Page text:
653. Phyllis Tickle on writing

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Phyllis Tickle, author of many books including the Divine Hours series, died several weeks ago. I heard Tickle speak in 2008 at Calvin College’s Festival of Faith and Writing conference. She spoke about writing as if you’re crawling into a mysterious knothole to see what you can find inside and beyond (kind of like entering Narnia's wardrobe). You pray earnestly before going into the knothole and enter carrying an empty basket. You emerge later, your basket full, praying earnestly to strip away whatever you gathered that’s not truth. Then you write with what what remains remains. She changed the metaphor at one point to say it’s like cooking with what you find rather than following a pre-written recipe. She warned of the “sin of learning to say very well, nothing.” She urged writing that builds up, rather than tears down, truth. I’ve thought about that talk many times since 2008 and have relistened to it on occasion via an audio recording Calvin made available to attendees. I love the image of going into a hidden empty space to find what can be found and, with prayer and discernment, filling that empty basket.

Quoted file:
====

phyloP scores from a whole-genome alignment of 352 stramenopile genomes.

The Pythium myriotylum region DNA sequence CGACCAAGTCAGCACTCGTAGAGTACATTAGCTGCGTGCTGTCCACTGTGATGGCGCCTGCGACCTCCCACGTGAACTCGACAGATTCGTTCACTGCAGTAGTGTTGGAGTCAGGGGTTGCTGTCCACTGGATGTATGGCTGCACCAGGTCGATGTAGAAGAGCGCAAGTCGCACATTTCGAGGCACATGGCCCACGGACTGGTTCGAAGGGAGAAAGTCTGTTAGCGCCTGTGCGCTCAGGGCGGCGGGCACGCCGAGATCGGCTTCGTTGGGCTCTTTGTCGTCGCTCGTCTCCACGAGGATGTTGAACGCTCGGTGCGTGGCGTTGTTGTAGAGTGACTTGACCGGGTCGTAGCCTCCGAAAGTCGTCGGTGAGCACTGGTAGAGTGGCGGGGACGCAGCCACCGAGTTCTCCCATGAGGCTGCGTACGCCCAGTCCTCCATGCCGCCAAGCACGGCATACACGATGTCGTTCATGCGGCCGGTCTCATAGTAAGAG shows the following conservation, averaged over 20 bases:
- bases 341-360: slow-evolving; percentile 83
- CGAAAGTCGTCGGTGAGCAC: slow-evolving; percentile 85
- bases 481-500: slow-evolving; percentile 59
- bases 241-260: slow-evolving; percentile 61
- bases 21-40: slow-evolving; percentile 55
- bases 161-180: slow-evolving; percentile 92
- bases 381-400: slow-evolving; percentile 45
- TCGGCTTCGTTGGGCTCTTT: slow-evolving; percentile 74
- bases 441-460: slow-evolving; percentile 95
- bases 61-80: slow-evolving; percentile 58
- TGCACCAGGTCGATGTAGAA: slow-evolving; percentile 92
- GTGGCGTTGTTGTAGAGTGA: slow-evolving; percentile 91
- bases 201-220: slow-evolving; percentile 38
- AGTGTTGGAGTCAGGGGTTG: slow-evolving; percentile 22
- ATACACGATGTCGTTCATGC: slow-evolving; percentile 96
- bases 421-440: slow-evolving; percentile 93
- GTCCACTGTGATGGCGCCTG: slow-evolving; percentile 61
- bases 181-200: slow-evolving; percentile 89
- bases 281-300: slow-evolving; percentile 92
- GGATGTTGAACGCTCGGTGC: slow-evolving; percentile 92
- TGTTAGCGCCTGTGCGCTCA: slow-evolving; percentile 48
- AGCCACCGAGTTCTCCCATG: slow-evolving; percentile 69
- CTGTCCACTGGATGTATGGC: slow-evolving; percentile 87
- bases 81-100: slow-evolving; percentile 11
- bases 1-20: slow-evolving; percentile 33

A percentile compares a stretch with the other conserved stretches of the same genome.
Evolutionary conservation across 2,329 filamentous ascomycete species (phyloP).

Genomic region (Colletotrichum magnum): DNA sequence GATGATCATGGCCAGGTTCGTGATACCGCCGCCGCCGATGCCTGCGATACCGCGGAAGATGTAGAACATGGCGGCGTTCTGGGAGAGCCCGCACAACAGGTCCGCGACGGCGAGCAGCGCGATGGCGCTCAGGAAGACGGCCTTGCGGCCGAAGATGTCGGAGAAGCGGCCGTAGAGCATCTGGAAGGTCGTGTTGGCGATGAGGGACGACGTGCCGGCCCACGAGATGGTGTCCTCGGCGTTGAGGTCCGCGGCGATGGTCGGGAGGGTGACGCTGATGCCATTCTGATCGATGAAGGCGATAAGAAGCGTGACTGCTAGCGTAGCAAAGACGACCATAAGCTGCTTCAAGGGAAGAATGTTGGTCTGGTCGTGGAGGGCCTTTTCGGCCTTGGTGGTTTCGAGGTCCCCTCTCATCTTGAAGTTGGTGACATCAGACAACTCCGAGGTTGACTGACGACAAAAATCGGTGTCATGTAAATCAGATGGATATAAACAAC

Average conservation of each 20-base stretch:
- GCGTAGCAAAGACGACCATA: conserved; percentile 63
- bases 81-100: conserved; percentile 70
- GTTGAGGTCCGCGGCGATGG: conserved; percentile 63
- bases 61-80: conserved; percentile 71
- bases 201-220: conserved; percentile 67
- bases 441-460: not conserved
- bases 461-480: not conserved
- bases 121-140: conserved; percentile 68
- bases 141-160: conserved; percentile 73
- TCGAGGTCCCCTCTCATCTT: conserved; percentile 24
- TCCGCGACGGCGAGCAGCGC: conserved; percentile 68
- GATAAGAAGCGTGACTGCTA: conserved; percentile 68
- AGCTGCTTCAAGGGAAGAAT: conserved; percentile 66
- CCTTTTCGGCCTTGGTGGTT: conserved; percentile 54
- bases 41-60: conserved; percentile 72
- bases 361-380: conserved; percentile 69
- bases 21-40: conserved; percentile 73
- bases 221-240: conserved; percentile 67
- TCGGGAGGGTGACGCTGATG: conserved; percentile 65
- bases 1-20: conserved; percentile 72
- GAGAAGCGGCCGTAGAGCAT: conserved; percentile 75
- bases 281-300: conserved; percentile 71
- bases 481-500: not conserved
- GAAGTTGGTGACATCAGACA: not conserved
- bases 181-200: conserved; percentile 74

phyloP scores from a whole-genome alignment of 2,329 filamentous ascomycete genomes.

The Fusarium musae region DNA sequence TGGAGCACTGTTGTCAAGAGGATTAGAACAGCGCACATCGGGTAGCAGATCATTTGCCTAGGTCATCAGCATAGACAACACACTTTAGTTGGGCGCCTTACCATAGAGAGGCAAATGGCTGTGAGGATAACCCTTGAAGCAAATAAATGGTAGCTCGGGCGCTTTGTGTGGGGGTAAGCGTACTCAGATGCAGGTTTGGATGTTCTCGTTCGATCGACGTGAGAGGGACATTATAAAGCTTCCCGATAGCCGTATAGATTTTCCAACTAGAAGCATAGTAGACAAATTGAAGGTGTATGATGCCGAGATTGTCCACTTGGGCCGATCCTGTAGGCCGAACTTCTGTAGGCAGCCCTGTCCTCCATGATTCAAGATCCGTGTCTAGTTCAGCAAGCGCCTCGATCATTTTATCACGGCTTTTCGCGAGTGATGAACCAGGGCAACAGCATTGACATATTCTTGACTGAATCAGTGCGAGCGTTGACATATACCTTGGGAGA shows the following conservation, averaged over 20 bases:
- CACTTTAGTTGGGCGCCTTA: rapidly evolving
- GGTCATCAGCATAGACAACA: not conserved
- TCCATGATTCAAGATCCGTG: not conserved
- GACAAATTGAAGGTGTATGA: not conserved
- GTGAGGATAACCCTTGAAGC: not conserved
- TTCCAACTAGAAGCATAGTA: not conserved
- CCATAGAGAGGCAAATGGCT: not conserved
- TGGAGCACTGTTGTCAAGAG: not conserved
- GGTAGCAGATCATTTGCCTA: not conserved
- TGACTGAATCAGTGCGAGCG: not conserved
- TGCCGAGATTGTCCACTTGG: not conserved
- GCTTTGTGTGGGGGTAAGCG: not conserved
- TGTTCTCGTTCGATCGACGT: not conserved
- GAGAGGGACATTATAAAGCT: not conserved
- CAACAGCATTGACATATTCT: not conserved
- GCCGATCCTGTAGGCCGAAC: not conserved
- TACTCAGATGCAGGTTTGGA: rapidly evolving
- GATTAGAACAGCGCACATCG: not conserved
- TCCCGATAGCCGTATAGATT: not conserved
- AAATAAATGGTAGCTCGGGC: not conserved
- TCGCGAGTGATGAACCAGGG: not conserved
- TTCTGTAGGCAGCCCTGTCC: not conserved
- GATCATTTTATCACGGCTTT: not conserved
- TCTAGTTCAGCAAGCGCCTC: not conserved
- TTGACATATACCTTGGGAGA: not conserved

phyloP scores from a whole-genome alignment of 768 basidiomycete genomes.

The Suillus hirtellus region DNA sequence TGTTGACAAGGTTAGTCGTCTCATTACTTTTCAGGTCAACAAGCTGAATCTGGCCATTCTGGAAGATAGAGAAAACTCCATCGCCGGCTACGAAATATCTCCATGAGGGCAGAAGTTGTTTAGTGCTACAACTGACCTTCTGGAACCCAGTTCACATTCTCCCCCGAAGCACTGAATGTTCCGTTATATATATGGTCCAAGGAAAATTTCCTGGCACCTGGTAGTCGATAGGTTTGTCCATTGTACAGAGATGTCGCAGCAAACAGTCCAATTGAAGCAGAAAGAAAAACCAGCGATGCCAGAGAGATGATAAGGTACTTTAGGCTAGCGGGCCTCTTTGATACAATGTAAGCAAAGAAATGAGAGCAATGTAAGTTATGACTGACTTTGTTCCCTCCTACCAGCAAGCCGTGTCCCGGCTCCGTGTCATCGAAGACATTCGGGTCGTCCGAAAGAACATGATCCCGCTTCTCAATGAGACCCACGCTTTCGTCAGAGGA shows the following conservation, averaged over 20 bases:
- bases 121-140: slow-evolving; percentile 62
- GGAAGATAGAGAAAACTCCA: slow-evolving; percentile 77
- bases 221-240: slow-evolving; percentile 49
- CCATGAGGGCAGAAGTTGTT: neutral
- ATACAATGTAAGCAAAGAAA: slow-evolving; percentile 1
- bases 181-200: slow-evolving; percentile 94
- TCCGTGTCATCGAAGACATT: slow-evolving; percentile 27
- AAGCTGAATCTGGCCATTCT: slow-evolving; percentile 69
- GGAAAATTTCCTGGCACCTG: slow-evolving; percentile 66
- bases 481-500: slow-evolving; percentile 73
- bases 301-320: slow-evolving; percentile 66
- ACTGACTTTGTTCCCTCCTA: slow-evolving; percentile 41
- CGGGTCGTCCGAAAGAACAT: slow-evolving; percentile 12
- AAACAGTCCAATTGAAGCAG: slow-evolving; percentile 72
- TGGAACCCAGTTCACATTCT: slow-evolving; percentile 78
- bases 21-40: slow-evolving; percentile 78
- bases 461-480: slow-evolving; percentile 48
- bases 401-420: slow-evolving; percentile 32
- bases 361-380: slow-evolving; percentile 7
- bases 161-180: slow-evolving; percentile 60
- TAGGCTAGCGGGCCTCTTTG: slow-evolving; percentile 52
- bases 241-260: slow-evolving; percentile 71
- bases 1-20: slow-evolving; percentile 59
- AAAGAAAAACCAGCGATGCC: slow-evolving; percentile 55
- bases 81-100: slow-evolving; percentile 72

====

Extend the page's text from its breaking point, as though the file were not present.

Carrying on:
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[Photo: taken of the leaves of one of my geranium plants, soon to be taken down to the basement where it will hibernate for the winter and await spring resurrection.]